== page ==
A promised residential eating disorder clinic won't be finished until 2023, says the state government.
The, $10 million 2019 election promise, is expected to provide increased access to specialist services for people living with acute eating disorders.
But concerns remain around the proposed time frame and the lack of existing services to meet demand in the interim.
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Mental Health and Wellbeing Minister Jeremy Rockliff said the centre is expected to be completed in 2023.
When asked what is being done to improve access to services he pointed to an existing $400,000 investment in a program run by the Butterfly Foundation.
He said the residential facility would provide services and help boost community understanding of eating disorders.
"This new facility will provide specialist care to people of all ages experiencing eating disorders through inpatient best practice treatment programs, and will help advance the way eating disorders are diagnosed and treated through training, education and advocacy," Mr Rockcliff said.
Butterfly provide a recovery support service for people living with eating disorders and their carers in Hobart.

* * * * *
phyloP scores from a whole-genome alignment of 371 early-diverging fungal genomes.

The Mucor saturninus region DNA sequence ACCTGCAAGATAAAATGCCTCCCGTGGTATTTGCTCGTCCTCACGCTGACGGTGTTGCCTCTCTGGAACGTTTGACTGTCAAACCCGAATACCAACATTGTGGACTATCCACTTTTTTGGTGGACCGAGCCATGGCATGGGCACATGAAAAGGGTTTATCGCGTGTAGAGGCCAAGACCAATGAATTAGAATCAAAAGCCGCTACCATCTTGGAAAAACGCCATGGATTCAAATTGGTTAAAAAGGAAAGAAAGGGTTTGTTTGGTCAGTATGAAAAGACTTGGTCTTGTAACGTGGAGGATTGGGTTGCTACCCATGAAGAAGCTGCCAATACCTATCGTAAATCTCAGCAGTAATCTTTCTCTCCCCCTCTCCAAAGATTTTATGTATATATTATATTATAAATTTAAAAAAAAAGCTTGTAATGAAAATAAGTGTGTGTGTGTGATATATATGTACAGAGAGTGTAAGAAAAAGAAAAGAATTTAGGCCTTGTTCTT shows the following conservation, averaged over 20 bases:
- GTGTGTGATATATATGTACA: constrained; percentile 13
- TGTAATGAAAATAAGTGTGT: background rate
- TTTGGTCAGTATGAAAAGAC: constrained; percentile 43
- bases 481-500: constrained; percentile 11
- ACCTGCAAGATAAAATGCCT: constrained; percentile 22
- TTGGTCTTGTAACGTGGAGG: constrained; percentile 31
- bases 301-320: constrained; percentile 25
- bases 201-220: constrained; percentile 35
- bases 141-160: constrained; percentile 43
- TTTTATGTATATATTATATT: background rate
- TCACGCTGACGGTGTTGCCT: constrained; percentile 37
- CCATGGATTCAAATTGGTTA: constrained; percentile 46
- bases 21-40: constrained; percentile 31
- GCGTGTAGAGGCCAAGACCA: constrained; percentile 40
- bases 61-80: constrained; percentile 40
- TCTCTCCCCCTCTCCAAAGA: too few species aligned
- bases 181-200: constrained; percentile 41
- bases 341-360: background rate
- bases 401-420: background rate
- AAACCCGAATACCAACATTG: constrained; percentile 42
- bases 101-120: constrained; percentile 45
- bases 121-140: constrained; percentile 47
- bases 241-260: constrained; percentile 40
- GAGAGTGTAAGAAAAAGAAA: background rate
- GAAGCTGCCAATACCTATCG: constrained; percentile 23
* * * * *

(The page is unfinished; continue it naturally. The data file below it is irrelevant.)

The funding also allows for the training of 500 GPs to allow them to better diagnose and treat eating disorders.
InsideOut Institute for eating disorders at the University of Sydney director Dr Sarah Maguire said the residential clinic would play an important role in the Tasmanian system but more needed to be done.
"The Tasmanian government is to be commended on their funding of a [recovery] support program and very importantly training for GPs," she said.
"As all government's know residential care and hospital-based care are just one part of the treatment puzzle.
"They only cater for the most unwell and the vast majority of people with eating disorders will fall outside of that small spectrum."
Greens heath spokesperson Rosalie Woodruff said more needed to be done for people living with eating disorders.
She said the proposed timeline was too long.
"This was a liberal party election promise before last years federal election and kicking it off till 2023 ... would be dishonest," Dr Woodruff said.
"It is also potentially harmful for people who have and who are currently suffering waiting to have that expert help," Dr Woodruff said.
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